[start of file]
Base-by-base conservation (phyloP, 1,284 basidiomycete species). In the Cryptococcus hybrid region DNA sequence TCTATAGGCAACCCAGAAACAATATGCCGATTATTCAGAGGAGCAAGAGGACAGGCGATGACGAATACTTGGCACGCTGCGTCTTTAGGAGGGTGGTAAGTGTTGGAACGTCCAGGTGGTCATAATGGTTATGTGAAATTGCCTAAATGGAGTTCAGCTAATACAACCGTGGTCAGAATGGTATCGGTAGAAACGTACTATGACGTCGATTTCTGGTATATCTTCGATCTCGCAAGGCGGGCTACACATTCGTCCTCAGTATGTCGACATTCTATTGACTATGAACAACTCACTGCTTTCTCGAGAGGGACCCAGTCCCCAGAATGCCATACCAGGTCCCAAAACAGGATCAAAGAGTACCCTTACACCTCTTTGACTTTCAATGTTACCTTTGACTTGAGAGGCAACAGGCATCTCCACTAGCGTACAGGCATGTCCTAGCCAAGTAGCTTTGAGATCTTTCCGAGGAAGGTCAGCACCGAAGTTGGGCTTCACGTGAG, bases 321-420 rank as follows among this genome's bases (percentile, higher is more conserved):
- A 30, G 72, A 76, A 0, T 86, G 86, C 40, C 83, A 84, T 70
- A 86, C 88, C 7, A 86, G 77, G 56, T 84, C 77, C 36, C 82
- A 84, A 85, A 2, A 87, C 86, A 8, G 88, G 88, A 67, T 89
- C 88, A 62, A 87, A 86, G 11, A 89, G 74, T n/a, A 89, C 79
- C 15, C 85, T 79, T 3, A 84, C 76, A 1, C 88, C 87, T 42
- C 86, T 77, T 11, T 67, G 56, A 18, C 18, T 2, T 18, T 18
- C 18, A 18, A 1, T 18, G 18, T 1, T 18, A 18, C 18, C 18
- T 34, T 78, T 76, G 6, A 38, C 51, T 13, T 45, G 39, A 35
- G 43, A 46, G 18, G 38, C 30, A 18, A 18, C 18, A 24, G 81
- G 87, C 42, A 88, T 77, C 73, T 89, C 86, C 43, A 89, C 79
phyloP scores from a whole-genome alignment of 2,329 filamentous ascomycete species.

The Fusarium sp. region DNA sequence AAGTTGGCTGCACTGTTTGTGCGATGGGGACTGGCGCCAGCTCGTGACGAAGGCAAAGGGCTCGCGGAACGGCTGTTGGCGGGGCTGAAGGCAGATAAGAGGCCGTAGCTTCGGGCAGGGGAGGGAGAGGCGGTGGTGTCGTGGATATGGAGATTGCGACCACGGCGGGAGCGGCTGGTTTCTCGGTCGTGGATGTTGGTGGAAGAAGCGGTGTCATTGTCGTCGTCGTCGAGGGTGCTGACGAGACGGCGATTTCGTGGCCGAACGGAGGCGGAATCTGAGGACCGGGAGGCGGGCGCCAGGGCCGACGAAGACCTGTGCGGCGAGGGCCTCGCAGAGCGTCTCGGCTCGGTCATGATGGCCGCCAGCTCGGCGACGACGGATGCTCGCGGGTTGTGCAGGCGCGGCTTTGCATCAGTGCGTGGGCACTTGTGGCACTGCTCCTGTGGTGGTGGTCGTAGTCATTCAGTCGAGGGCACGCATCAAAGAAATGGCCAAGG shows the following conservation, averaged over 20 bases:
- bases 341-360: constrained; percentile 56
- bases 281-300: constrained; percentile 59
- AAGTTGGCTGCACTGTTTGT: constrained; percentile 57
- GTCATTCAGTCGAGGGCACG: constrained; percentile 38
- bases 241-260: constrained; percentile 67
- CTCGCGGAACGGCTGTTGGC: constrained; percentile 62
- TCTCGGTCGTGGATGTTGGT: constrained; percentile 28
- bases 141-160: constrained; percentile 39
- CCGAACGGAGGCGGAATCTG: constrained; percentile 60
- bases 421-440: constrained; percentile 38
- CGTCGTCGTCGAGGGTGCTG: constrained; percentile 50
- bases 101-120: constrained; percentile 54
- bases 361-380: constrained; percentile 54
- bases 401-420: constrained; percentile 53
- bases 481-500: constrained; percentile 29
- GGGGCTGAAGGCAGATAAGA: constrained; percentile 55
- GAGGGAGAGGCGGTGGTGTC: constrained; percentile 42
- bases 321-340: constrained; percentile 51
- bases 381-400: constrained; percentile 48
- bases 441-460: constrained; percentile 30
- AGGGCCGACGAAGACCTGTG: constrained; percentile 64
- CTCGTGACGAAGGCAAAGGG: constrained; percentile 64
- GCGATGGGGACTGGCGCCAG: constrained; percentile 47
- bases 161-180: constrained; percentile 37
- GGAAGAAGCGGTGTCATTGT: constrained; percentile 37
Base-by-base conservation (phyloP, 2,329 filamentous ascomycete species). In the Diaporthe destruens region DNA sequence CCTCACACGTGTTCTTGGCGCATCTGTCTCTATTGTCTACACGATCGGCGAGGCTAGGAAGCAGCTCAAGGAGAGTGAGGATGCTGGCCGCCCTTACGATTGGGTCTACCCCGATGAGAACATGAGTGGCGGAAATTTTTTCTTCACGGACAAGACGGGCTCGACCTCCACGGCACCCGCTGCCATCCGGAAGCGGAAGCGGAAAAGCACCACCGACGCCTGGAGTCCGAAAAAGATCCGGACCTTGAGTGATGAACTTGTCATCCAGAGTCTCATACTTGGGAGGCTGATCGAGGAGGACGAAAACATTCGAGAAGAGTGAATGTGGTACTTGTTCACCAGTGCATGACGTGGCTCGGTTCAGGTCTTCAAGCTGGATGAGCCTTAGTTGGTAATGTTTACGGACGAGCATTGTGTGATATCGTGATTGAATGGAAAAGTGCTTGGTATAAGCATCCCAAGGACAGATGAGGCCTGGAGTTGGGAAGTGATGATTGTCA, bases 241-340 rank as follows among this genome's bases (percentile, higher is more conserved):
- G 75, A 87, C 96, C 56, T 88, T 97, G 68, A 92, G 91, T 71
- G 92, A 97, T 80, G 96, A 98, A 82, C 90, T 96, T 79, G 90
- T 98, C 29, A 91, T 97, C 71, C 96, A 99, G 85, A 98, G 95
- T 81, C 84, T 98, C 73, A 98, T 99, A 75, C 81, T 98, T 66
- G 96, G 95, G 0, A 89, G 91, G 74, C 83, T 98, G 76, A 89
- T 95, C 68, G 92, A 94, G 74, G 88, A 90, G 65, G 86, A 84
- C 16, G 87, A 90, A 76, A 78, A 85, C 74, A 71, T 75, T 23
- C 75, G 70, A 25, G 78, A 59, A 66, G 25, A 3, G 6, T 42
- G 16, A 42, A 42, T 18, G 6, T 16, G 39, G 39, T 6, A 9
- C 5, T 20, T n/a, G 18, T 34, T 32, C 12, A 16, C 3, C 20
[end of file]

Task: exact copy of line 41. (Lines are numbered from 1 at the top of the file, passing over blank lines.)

- G 92, A 97, T 80, G 96, A 98, A 82, C 90, T 96, T 79, G 90